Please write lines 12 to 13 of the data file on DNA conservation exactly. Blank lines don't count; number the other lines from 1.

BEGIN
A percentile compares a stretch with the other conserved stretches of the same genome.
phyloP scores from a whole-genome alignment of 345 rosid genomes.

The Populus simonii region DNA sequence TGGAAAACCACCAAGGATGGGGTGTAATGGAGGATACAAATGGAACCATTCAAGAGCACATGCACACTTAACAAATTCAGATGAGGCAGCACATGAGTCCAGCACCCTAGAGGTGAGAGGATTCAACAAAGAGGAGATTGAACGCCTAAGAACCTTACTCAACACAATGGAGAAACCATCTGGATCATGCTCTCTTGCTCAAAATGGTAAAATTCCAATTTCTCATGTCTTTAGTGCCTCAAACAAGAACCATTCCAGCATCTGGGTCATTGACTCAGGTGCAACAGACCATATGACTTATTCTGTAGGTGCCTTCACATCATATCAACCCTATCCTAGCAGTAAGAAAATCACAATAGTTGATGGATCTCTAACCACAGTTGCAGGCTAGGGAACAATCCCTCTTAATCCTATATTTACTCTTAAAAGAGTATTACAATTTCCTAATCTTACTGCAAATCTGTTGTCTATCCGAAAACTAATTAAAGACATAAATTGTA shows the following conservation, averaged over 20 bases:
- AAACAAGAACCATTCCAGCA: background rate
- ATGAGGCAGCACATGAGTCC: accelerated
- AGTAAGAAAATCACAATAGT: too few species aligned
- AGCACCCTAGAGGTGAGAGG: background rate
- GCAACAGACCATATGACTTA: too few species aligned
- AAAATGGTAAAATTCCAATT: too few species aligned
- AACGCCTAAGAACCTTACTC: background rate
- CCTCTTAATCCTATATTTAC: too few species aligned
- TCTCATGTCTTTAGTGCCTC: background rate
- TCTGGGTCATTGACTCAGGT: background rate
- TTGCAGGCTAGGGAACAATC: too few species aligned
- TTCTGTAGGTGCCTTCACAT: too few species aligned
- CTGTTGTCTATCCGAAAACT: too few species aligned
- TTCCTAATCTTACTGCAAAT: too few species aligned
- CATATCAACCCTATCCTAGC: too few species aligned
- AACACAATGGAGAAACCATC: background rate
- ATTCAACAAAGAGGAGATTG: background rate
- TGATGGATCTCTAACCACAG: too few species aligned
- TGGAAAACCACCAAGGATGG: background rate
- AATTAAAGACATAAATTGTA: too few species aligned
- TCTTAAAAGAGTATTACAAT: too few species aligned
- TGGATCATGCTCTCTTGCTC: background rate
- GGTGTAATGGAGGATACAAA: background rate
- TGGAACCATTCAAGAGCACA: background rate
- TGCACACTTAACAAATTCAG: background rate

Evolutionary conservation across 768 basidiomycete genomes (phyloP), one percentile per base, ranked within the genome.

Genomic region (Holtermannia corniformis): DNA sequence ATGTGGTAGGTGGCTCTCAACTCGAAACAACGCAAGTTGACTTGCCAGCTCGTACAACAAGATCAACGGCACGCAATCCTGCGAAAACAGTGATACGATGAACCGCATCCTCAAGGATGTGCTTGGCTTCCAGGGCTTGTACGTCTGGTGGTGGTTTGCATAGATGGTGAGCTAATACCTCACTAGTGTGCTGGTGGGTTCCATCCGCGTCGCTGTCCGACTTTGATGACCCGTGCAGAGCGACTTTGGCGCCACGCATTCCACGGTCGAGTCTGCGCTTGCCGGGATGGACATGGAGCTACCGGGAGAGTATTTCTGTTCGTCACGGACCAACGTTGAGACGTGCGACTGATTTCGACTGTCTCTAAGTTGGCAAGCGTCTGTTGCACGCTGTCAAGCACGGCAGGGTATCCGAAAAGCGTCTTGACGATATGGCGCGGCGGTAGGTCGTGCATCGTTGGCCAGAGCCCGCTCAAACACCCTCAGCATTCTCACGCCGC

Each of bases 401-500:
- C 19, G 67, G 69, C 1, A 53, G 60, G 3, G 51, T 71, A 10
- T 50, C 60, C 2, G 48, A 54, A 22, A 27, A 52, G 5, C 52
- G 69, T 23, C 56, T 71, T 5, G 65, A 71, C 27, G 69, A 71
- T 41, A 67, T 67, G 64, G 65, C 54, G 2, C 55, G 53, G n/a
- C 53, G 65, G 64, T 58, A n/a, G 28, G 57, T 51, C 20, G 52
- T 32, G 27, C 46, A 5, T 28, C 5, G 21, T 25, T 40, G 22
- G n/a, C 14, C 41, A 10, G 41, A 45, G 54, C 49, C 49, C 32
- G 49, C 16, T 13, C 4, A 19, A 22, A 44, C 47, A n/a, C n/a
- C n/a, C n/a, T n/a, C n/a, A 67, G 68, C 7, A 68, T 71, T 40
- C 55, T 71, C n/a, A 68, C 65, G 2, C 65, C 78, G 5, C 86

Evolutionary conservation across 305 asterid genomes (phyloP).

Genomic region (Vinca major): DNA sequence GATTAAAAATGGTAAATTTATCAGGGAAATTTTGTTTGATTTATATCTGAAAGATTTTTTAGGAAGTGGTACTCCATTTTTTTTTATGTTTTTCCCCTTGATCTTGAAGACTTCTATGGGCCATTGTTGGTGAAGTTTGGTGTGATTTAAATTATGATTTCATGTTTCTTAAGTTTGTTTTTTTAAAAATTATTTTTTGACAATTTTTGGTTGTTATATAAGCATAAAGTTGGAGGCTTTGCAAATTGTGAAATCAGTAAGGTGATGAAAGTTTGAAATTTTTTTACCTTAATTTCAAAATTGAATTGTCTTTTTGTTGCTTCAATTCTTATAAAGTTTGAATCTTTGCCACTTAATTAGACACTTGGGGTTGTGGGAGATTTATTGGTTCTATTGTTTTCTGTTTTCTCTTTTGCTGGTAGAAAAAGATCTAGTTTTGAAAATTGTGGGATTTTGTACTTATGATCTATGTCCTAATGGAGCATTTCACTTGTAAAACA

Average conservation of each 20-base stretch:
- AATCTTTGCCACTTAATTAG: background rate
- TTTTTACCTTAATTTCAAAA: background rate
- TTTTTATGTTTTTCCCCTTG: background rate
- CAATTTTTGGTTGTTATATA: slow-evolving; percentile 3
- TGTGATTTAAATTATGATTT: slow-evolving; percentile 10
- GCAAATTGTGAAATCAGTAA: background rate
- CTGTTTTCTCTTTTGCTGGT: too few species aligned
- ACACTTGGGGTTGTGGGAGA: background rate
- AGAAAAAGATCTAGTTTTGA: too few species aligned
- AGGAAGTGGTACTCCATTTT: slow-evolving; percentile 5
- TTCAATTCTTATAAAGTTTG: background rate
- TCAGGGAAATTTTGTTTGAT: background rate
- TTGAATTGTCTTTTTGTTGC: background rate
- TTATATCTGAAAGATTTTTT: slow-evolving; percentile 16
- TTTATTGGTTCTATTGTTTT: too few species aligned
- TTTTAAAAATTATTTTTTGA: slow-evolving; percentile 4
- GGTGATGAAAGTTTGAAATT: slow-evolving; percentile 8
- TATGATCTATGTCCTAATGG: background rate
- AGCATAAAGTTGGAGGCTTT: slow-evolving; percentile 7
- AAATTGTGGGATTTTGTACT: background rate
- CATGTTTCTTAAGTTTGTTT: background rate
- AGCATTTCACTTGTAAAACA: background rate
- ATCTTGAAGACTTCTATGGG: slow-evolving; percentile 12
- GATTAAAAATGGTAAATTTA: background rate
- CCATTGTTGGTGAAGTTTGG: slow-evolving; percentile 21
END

- TCTCATGTCTTTAGTGCCTC: background rate
- TCTGGGTCATTGACTCAGGT: background rate